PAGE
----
Kim Peek

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MoffyUK
 
Reply Fri 23 Apr, 2010 03:05 pm
The most famous Autistic Savant, Kim Peek recently died. He was apparently able to read two pages of a book simultaneously - one with each eye. And generally remembered 90+% of the content of the books he read. At a rate of about 5 a day, including complete telephone directories, this is a prodigous capacity to absorb information. Other savants are able to play even complex pieces of music note perfect after one hearing, and never forget that music.

The point here is not really so much that they have profound capabilities and capacities, but that the rest of us are by contrast extraordinarily lacking. The brain of a savant might be in some way different in structure to a 'normal' brain, but it has the same basic capacity and capabilities. It is, in my view, more that the rest of us have heavily dampened cerebral abilities. And this is the subject of my question. Quite why are we so mentally handicapped in comparison to autistic savants, even though they are generally deemed to be the defective amongst us?

My theory is that the stability that a low functioning - 'normal' brain - brings has evolved for it's ability to socially conform. And certainly savants are often socially handicapped to a large degree. To a lesser degree, intellectual geniuses also often struggle to equate with their lesser able fellow man, and this is sometimes a high price they pay for their mental 'advantage'.

The focus of this matter is not that this shows how different we all are, but that essentially the same 3lb lump of brain matter in one person can give them abilities that are many orders of magnitude more advanced than the majority. It is as if we are all fitted with Einstein brains that have most of the functionality switched off so that we can get on with the mundanity of life.
 
Jebediah
 
Reply Fri 23 Apr, 2010 03:20 pm
@MoffyUK,
Usually autistic savants have extraodinary ability in just one area (or just a couple), and very limited ability in all other areas. Something about a memory dysfunction that gives them a sort of "deep but narrow" memory isn't it?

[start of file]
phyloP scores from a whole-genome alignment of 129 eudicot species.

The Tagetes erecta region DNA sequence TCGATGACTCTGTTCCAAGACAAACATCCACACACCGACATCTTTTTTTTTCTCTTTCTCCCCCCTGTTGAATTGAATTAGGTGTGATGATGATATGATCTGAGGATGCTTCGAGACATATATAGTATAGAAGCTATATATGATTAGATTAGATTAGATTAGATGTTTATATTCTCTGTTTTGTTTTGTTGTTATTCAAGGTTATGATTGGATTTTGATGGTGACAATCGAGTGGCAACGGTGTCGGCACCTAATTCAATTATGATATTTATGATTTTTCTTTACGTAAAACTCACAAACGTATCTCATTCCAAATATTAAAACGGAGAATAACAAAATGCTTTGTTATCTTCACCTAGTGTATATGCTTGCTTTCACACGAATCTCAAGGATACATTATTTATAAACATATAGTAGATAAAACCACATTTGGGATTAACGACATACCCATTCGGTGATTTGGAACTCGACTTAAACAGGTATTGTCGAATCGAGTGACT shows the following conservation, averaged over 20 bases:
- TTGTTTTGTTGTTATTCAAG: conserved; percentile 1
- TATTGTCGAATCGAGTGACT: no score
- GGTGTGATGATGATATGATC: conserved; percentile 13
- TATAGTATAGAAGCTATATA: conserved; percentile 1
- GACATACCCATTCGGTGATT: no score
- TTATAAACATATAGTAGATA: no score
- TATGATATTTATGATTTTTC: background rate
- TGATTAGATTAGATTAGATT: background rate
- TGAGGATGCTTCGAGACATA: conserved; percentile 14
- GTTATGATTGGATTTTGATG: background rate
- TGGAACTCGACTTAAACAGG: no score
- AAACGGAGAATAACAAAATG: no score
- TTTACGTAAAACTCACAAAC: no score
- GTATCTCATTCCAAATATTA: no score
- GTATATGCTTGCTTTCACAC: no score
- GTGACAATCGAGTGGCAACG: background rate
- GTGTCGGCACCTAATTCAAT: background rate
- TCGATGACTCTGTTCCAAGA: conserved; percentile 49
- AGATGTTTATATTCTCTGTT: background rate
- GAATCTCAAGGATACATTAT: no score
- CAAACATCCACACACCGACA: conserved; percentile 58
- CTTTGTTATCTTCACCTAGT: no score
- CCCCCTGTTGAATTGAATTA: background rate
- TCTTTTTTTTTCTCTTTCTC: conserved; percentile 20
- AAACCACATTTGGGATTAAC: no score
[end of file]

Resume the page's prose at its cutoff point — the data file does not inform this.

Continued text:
I disagree with your statements about "low functioning so we can socially conform" and "functionality switched off so that we can get on with the mundanity of life". I think social abilities like humor, being able to love, joy and compassion, etc, are not mundane or low functioning at all.
 
MoffyUK
 
Reply Fri 23 Apr, 2010 03:50 pm
@MoffyUK,
Many thanks for replying. I agree with what you say, so have to rephrase my statement. The low functioning in 'normals' I am referring to is in the narrow sphere that savants excel in. I am not quite convinced that the balance of abilities that normal people have, and which savants obviously lack, is enough to explain the degree of degradation of information retention and recall that normal people 'suffer'. But it may be.

The salient point is not so much the obvious trade off, but more that savant capacity for knowledge would consume more neural real estate than that required for our compensatory emotional skills. Or at least I presume so. Do we have that capacity in addition to our social and emotional skills, but have it tempered in its effectiveness?

My feeling is that this is indeed the case. But I am no brain expert, hence this dialogue.
 
Krumple
 
Reply Fri 23 Apr, 2010 06:34 pm
@MoffyUK,
I remember seeing a documentary about him. Even though he was capable of memorizing a lot of stuff he could barely function on his own. His father had to help him with every day activities.